A great variety of molecules, such as amino acids, polyamines, proteins, and peptides can be found in spider venoms, including Lycosa erythrognatha. In particular, the venom peptides can interact with ion channels and cell receptors, and some of them show antimicrobial activity (Santos et al., 2016). Most of the investigations on AMPs isolated from spiders have proved the activity of several of these compounds against planktonic bacteria or fungi, although many studies have also shown their activities against bacteria biofilms (Overhage et al., 2008; Ageitos et al., 2017).

Our group previously isolated and characterized a new peptide, named LyeTxI, from the venom of the spider Lycosa erythrognatha (Santos et al., 2010). LyeTxI shows strong antibacterial and antifungal activities, as well as a weak hemolytic activity in high concentrations. Moreover, this peptide inhibits periodontal pathogens and epithelial cells proliferation (Consuegra et al., 2013). Recently, our group showed that LyeTxI and its formulation in beta-cyclodextrin, besides being active against periodontopathic bacteria, can also be used to prevent biofilm development (Cruz Olivo et al., 2017).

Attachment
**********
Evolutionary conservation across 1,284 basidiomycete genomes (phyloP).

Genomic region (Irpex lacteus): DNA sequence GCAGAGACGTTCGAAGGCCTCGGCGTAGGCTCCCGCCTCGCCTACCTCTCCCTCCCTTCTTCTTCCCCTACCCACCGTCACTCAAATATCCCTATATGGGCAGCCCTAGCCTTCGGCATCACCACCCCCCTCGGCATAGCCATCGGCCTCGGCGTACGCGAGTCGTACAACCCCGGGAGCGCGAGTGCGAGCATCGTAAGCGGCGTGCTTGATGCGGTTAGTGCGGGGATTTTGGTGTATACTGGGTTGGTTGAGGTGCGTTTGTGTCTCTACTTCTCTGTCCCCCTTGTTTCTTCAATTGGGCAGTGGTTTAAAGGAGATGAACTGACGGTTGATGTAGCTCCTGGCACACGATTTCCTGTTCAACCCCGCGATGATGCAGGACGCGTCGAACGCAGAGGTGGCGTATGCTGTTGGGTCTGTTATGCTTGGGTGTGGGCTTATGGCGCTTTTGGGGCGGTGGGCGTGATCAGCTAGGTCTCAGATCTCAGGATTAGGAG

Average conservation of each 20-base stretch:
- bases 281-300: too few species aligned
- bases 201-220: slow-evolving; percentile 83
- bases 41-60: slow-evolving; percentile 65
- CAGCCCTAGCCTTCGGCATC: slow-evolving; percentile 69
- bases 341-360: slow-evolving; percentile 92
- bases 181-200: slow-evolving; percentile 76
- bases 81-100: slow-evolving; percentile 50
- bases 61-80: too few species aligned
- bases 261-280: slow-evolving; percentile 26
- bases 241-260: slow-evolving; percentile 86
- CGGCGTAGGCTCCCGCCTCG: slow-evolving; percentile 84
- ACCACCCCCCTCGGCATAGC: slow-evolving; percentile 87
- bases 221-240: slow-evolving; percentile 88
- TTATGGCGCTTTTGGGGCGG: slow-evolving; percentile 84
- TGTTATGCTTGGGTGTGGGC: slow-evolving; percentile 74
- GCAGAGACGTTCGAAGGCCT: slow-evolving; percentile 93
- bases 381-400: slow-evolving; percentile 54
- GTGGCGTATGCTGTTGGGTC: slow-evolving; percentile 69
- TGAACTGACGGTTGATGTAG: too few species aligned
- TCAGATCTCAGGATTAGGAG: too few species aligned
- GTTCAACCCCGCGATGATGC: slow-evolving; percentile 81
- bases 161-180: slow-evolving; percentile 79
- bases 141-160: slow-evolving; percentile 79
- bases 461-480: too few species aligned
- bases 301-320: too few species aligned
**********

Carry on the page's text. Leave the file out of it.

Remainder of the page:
Nowadays, several efforts have been made to design molecules derived from AMPs with better efficacy, low possibility to induce resistance and with less potential toxicity. Due to the great biotechnological/pharmaceutical potential of LyeTxI, its structure can be used as a template to develop new antibiotics against planktonic bacteria and fungi. Therefore, in the present work, we describe the structure and the biological activity, both in vitro (planktonic bacteria) and in vivo (a model of septic arthritis in mice), of LyeTxI-b, a peptide derived from LyeTxI. This peptide contains two structure modifications as acetylated N-terminal and a deletion of a His residue. These modifications have altered its structure and improved its activity in vitro and in vivo.

Materials and Methods

Peptide Synthesis and Purification